All this would have been worked out in some detail, probably more preproduction work than any one episode would ever require. I assume that Exton played a role in this, because these are the hooks he exploits better than other writers on the team.

I disagree with his decisions. What works with the books is that there is a powerfully weaving mind in the body of a narcissistic pomp, not the other way around. But I do think he did a good job at what he attempted.

1 out of 1 people found the following review useful:
Environmental Agency, 1 March 2015

*** This review may contain spoilers ***

The detective film is an essential component in how movies work. I'm trying to abstract the components that work, what doesn't and why. And that is taking me through many detective films, and every Holmes film is a must.

Putting Holmes in perspective: he was just at that period where science was news, a period roughly from Darwin to Einstein. The caché was less the scientists as celebrities, but the tantalizing notion that at some time there will be an explanation for everything including human behavior. The author of the Holmes stories took this as far as his own science of spiritualism, complete with notions of the fourth dimension.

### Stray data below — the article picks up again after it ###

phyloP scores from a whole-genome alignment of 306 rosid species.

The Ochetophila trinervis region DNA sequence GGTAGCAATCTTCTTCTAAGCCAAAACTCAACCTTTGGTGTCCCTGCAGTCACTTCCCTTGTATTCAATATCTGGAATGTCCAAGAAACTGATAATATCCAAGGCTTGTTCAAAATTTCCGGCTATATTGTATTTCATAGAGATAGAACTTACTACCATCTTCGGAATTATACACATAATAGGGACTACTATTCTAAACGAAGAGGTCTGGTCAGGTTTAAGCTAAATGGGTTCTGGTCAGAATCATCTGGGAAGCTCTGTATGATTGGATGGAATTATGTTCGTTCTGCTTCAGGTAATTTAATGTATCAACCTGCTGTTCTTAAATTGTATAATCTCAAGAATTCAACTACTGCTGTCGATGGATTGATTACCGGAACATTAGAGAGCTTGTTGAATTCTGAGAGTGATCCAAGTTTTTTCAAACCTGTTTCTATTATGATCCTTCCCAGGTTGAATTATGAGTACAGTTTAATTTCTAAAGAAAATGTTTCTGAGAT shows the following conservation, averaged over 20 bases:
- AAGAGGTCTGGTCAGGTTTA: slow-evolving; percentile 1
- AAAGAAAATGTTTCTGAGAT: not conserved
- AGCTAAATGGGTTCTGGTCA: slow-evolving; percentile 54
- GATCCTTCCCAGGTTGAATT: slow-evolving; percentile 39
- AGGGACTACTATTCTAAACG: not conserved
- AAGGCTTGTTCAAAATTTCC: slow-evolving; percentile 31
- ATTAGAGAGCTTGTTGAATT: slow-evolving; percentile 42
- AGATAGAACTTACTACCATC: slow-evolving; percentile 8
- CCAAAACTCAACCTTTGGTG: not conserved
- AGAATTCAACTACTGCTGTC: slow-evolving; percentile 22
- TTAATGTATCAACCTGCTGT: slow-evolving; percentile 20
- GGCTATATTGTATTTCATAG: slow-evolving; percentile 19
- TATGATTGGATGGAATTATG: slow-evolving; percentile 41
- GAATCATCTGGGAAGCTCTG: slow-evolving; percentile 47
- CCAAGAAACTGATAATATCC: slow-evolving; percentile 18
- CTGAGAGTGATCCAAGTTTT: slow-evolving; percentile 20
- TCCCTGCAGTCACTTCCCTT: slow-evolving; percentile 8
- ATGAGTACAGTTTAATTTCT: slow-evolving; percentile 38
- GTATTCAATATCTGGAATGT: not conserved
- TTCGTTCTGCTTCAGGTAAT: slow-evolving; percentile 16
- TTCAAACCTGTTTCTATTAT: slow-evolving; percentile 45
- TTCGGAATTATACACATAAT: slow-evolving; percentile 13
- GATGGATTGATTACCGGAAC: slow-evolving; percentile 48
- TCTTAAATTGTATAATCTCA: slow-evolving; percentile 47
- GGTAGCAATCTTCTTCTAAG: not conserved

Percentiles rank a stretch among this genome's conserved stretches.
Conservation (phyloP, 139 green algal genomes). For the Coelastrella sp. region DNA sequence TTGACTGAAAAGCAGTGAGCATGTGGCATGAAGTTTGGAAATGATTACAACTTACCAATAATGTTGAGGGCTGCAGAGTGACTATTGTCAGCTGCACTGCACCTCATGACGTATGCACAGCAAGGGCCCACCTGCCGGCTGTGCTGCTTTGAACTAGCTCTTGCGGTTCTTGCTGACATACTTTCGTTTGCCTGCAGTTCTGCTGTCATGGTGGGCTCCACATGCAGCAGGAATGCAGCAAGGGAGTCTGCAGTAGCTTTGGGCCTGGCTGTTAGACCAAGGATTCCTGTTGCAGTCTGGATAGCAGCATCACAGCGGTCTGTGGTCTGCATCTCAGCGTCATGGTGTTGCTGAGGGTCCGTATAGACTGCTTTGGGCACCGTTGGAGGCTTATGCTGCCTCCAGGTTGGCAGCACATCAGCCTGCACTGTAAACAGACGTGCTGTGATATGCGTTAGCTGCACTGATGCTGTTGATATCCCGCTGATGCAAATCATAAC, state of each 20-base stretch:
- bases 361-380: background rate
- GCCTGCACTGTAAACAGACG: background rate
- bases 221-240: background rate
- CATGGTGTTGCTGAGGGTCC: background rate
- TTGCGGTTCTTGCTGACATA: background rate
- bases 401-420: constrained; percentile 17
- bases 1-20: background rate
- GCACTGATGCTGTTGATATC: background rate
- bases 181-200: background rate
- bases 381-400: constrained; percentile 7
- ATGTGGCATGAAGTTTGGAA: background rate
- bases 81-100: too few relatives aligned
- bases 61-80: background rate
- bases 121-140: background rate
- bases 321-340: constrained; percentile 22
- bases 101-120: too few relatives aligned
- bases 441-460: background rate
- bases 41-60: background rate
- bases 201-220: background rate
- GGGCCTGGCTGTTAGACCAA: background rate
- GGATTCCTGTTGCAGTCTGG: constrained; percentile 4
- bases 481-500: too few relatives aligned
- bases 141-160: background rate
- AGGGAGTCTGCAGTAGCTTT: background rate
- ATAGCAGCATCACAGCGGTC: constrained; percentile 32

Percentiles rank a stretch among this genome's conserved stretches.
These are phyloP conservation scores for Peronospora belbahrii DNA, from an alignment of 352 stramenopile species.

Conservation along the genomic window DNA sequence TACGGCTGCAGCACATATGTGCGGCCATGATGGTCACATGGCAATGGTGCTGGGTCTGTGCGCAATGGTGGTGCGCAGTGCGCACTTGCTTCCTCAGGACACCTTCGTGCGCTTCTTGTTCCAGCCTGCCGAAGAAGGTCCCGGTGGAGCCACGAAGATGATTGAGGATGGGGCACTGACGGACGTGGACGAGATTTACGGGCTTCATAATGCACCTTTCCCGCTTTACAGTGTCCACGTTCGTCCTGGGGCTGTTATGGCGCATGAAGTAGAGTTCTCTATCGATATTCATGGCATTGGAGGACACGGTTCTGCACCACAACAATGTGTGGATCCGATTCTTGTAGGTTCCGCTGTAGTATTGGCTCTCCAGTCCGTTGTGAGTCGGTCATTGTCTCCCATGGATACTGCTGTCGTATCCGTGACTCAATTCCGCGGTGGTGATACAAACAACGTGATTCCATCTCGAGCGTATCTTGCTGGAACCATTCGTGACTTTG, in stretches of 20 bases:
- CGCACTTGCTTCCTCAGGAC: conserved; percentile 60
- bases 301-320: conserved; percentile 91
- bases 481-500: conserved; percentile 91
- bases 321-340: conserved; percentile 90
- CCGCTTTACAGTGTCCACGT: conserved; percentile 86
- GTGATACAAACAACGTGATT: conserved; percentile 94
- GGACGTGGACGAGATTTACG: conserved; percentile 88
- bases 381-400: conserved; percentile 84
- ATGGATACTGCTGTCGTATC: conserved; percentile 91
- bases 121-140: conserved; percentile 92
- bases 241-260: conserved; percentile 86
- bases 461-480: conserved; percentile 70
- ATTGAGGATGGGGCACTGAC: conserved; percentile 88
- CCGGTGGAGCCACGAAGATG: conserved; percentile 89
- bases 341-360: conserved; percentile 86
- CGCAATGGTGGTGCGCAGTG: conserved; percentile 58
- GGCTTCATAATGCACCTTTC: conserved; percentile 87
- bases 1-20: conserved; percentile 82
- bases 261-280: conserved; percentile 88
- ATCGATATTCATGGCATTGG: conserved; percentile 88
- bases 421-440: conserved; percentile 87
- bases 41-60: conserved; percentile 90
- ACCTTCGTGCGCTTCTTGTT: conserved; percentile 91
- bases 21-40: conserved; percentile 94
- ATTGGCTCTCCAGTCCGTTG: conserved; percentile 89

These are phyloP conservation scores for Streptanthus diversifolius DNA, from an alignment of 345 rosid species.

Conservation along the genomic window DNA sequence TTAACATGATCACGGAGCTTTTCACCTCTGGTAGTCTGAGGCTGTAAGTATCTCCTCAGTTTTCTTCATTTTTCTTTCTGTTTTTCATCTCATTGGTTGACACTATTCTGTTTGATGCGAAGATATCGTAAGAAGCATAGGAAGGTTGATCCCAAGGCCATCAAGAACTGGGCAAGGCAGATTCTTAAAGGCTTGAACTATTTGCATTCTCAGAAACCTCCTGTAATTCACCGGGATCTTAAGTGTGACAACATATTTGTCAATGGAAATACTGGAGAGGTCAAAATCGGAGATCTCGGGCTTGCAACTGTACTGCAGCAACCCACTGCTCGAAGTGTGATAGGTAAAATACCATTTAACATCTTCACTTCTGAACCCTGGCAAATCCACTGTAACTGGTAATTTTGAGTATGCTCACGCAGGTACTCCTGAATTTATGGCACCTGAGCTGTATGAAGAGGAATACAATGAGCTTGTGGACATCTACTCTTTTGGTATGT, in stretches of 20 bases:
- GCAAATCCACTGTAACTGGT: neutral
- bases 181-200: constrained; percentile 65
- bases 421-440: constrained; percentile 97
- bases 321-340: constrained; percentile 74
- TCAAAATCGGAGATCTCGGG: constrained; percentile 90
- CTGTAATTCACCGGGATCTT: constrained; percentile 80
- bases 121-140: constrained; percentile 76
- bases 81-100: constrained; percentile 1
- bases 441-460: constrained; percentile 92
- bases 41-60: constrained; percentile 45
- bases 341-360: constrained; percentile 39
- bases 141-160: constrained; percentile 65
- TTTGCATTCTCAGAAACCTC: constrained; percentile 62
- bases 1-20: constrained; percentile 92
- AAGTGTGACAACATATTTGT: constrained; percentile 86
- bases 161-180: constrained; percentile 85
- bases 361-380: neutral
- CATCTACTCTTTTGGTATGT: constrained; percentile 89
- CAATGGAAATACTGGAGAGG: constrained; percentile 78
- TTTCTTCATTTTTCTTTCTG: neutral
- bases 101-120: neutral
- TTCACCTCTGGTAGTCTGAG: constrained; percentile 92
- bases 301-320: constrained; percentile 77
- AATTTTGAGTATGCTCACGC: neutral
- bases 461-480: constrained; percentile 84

For these stories to work, then, we have to have two parts. We have the detective, the scientist. He has a collection of facts, a powerful ability to reason and an irrepressible desire to understand. This is not a detective that solves crimes by stumbling about valiantly, but one that collects facts and assembles them.

And we need, absolutely need, a second component, the world. Holmes tries to master an understanding of the world as it works naturally. He can deduce that a man is a one legged tailor because the world is so ordered that observations mean something. This world has to be following natural laws. People have to be doing what normal people do.

In other words, Holmes makes no sense in a world of unnatural dynamics, a world manipulated by powerful forces. There can be no conspiracy making things happen that naturally would not. You cannot have secret, all-powerful societies with grand plans that bend the laws Holmes works with.

This movie is based on just that premise. So Holmes cannot be the Holmes we know. He is PI Magnum, or Sam Slade or someone else. (Moriarty has complex plans, but he is a lone genius and all he — and Mycroft — add is the ability for Holmes to have someone like himself in the world he sees.